Friday, January 23, 2009

Evolution of Design

Several weeks ago, I sketched out my first ideas for the part of our land that we call the Pond Pasture. It doesn't actually have a pond yet, just a low area that is a seep. We're working on directing most of the drainage from that half of the farm into it, and plan to dig out a pond to catch it. Here is a rough map of the area. The pond and the hedge (the hatched part near the top) don't exist yet, the drainage stream and the fence and gate do. Click for a larger, easier to read version.

We want to put the pond, hedge, and fruit trees in this area. It would also be the recreational part of the farm, with picnic tables, a fishing spot, and other enjoyable activities available. In that same vein, I wanted to put in a labyrinth for meditation. I made one out of large rocks in Arizona and really enjoyed using it.

However, even using a small design, I figure that I need a 30' diameter circle for a labyrinth, and the Pond Pasture just isn't large enough to justify using that much space for something mostly decorative. My first design did include a labyrinth, though. Even with a cherry tree in the middle and the outer edge surrounded by blueberries, it was an inefficient use of space.

After creating this first design, I read the book Forest Gardening, by Robert Hart. I realized that I could fit many more plants into the space by using the principles in the book. I also thought deeply about my desire for a labyrinth, and I began to see that a winding path through a forest would offer a similar meditative setting. So I decided that in my next design I would attempt to incorporate the elements of the labyrinth in the entire area, rather than concentrating them into a small part.

To help me organize my thoughts and what I had learned, I made lists of the crops and uses I wanted for each environment on the farm.

  • fish (food and recreation, duck feed)
  • aquatic plants (food, fish and duck feed)
  • water storage
  • ice production?
Pond Edge/Marsh
  • willow coppice (baskets and other crafts)
  • rushes/reeds (thatching)
  • cattails (edible parts and basket-making)
  • blueberries, cranberries, etc (food)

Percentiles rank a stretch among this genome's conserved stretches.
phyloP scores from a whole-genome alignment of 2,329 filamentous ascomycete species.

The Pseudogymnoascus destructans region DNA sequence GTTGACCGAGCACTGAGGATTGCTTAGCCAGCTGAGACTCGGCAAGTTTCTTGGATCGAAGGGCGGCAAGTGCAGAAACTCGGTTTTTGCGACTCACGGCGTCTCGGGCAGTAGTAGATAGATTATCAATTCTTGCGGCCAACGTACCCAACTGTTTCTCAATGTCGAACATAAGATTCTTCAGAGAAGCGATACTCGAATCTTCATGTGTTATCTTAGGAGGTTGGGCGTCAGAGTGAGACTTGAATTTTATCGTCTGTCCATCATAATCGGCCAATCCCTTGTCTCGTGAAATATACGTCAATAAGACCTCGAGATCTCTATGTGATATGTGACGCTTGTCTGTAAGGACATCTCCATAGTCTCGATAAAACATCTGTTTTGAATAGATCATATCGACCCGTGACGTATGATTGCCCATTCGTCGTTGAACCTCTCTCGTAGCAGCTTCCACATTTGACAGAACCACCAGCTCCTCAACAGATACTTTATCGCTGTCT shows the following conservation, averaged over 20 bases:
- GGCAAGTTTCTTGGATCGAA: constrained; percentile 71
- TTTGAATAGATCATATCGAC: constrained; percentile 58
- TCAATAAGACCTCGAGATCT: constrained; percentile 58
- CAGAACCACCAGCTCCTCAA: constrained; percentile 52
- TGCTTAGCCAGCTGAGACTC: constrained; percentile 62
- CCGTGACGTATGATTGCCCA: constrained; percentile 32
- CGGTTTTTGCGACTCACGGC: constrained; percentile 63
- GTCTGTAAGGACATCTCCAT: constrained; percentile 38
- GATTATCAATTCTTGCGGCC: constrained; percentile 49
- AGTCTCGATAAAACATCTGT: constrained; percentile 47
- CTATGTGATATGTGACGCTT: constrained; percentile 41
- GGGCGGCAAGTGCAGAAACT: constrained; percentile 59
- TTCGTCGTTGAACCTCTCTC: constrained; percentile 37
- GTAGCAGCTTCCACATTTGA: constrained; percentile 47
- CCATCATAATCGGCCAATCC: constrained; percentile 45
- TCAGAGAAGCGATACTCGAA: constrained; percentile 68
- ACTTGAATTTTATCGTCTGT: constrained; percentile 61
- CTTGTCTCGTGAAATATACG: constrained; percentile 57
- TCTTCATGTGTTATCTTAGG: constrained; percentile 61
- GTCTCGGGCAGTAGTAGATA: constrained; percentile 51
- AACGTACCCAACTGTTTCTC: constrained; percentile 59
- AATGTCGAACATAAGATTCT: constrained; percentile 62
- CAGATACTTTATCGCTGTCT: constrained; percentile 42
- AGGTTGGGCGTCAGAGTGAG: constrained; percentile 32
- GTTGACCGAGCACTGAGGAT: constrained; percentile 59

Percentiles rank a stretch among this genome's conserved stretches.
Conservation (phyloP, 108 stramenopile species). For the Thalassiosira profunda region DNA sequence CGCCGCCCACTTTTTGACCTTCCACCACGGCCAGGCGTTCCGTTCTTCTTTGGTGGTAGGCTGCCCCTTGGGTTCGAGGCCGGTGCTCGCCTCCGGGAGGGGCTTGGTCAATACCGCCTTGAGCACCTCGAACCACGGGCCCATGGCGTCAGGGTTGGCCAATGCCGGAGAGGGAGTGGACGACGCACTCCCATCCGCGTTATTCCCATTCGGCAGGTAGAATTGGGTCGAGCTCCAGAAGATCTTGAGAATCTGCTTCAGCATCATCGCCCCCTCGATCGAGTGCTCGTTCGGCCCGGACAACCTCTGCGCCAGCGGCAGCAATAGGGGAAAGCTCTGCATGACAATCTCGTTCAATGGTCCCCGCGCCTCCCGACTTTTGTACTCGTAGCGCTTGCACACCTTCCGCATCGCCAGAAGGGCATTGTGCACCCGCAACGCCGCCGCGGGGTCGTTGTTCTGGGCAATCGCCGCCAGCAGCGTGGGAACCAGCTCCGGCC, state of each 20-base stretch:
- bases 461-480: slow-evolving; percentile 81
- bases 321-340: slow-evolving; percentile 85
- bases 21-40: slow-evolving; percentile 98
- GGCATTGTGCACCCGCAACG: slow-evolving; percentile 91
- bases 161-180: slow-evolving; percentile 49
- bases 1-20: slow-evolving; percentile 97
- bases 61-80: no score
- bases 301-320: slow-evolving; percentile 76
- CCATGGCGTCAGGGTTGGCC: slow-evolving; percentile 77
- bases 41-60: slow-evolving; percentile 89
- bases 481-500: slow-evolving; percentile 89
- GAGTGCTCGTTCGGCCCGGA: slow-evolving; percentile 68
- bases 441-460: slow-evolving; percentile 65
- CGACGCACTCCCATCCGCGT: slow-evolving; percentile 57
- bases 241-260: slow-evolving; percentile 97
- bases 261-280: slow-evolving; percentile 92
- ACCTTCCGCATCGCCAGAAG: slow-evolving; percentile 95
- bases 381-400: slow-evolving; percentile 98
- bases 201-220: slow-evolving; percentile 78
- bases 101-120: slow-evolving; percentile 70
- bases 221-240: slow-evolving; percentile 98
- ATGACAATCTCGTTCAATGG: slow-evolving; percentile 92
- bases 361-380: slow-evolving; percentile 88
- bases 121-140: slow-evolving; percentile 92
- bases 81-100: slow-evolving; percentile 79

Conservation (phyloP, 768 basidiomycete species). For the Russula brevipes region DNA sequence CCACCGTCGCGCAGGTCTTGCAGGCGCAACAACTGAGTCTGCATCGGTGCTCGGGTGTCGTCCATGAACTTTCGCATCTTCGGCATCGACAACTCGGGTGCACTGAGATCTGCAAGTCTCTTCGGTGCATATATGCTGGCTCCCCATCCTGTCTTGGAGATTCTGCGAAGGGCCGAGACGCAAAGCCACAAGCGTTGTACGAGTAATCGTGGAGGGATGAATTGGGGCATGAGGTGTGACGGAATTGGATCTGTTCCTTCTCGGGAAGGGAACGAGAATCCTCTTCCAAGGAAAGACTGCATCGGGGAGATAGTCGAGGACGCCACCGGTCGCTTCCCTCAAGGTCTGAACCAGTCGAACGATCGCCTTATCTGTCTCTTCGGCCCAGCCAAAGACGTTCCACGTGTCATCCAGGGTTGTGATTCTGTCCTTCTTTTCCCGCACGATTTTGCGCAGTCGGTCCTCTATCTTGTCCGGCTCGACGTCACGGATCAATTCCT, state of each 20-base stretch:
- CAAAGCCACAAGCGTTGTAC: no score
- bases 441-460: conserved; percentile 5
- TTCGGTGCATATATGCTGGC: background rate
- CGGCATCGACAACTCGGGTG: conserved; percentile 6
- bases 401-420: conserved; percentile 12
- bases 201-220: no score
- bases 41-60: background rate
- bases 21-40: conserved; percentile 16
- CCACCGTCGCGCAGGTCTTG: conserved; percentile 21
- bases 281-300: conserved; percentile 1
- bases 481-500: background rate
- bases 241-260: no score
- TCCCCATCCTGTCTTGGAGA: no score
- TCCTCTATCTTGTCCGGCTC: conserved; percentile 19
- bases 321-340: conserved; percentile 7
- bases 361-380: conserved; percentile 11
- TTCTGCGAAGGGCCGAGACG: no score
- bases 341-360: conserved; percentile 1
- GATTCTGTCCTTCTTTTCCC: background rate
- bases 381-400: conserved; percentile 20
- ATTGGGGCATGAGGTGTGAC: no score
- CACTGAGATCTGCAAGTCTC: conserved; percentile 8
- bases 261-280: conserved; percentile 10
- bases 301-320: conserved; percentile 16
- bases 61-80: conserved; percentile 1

Open Land (in Pond Pasture)
  • fruit trees (apple, pear, plum, peach, cherry, etc)
  • nut trees
  • bramble bushes (raspberry, blackberry, etc)
  • other fruit shrubs (gooseberry, currant, etc)
  • herbs
  • roots
  • vines (grapes, beans, squash and gourds?)
Current Forest
  • fine timber (black walnut and maple, already established, intermediate crops of nuts and syrup)
  • fruit and nut trees in more open areas
  • shade-loving plants and fungus under maples
  • construction coppice (osage orange, black locust, cedar?)
  • Bouché-Thomas* pippins** (apple tree hedge, apples for cider and livestock feed)
  • willows? (allowed to grow larger than in marsh)
Taking all of that into consideration, here is my most recent sketch. About the only thing it has in common with the first one is that the foot-bridge over the drainage ditch is in the same place. That's because we normally cross in that spot when walking across the field.

The double line of willows at the south end of the pond are to collect winter snow drifts so that they can melt into the pond in spring. The Rs and Cs in the pond are reeds and cattails, and the boundary between pasture and orchard is made with bricks. There is a whole pile of yellow bricks in the forest that I could salvage for that. I think everything else is labeled. I don't expect this to be the final design, as things will change as we actually start to implement them, but I think it is much closer than my first one.

*Bouché-Thomas is a method of growing apples where the trees are planted slanted so that the branches interlace and form a hedge. It was mentioned and briefly described in Forest Gardening, but I can find very little additional information on the web.

**This is probably just a British usage, but Hart defined a pippin as an apple grown from seed (or pips). I'll need to differentiate between the seedling-apples and grafted apples, and pippin is not a commonly used word in American English, so I have adopted his definition.

No comments: